After all, aren't glidepaths just preset course corrections?
Run, You Clever Boy!

User avatar
Uncle Pennybags
Posts: 1525
Joined: Tue Oct 28, 2014 2:05 am

Re: U.S. stocks in freefall

Post by Uncle Pennybags » Sat Aug 13, 2016 10:13 pm

cfs wrote:What are YOU doing with your money?
What I always do. Invest ten unites a month to maintain my asset allocation. Buying into a falling asset when human nature is telling me to buy into the rising one isn't easy but it works. :D

staythecourse
Posts: 4687
Joined: Mon Jan 03, 2011 9:40 am

Re: U.S. stocks in freefall

Post by staythecourse » Sun Aug 14, 2016 10:11 am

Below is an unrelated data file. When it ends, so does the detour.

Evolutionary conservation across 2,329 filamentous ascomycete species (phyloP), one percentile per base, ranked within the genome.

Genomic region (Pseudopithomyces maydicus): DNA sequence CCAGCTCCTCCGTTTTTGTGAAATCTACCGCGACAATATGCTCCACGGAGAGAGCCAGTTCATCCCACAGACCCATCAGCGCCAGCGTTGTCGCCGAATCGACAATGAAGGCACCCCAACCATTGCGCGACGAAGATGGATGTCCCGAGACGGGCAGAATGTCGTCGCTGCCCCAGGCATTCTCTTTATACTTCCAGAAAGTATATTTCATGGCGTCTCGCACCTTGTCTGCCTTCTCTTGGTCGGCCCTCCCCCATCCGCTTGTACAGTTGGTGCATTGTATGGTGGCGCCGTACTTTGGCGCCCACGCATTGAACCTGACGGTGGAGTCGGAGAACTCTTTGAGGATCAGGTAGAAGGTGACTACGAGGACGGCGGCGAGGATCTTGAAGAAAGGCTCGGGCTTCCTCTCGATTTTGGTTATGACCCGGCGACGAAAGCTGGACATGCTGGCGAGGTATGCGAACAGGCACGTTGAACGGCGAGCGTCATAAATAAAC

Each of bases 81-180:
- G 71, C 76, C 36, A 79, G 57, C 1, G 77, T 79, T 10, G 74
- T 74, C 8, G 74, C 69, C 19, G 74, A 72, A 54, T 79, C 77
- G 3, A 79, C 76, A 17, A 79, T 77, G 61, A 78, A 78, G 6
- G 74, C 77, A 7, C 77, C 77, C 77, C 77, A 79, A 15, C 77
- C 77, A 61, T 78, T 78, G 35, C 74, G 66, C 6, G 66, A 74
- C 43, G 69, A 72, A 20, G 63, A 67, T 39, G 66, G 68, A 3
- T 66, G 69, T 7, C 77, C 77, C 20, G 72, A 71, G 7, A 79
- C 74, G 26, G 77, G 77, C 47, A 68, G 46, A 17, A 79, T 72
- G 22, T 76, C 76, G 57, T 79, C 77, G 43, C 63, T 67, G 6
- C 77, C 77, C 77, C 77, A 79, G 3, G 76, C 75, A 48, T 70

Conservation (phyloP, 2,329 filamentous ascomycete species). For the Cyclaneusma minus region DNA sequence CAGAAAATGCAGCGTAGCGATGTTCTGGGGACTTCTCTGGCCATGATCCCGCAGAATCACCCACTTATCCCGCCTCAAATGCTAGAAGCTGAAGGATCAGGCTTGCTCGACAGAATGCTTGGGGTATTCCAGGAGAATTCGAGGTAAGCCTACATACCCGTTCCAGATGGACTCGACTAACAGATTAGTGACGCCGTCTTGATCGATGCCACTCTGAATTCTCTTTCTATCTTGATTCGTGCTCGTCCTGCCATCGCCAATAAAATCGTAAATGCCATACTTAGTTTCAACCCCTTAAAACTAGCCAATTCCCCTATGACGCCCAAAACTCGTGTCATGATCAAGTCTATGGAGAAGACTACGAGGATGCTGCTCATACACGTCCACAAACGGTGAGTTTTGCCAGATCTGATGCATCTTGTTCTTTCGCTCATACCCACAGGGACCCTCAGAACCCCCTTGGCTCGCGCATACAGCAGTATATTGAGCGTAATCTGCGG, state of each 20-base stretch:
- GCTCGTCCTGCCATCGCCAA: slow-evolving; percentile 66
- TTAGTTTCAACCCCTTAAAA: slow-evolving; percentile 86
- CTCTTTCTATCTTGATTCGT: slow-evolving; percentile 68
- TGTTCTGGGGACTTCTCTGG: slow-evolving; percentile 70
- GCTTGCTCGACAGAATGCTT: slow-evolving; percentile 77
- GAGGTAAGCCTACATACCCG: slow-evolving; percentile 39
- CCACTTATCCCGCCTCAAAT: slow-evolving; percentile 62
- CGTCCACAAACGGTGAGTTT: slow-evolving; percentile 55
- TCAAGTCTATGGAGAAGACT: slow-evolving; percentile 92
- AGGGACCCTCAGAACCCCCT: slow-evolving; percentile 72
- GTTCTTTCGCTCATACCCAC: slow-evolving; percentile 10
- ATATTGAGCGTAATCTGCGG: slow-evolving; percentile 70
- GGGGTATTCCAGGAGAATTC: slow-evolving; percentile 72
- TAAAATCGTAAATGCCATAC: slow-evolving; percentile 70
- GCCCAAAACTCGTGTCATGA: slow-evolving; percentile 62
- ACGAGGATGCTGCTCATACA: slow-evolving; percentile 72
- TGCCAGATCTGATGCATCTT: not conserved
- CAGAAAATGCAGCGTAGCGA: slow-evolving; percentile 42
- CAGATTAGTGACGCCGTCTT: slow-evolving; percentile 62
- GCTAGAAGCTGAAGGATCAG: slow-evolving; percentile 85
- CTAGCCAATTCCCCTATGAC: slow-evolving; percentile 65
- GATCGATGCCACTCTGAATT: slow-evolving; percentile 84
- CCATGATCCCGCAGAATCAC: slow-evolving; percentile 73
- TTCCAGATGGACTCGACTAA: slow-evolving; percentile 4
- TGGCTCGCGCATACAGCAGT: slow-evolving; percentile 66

Uncle Pennybags wrote:
cfs wrote:What are YOU doing with your money?
What I always do. Invest ten unites a month to maintain my asset allocation. Buying into a falling asset when human nature is telling me to buy into the rising one isn't easy but it works. :D


The reason it is difficult is too many folks and industry make you think you are accumulating dollars when you are in accumulation mode. You are not doing that. What you are doing is accumulating SHARES of whatever which is a claim on a dividend or interest coupon with the option of selling it in the future for capital appreciation. So the goal is to accumulate as many SHARES as possible thus increasing your claims to future passive $$$. For example, if you have $20 to invest each month do you want x to cost $5 or $6? If it is $5 you can buy more shares with the same $20 then you would if it cost $6. That is how I view investing.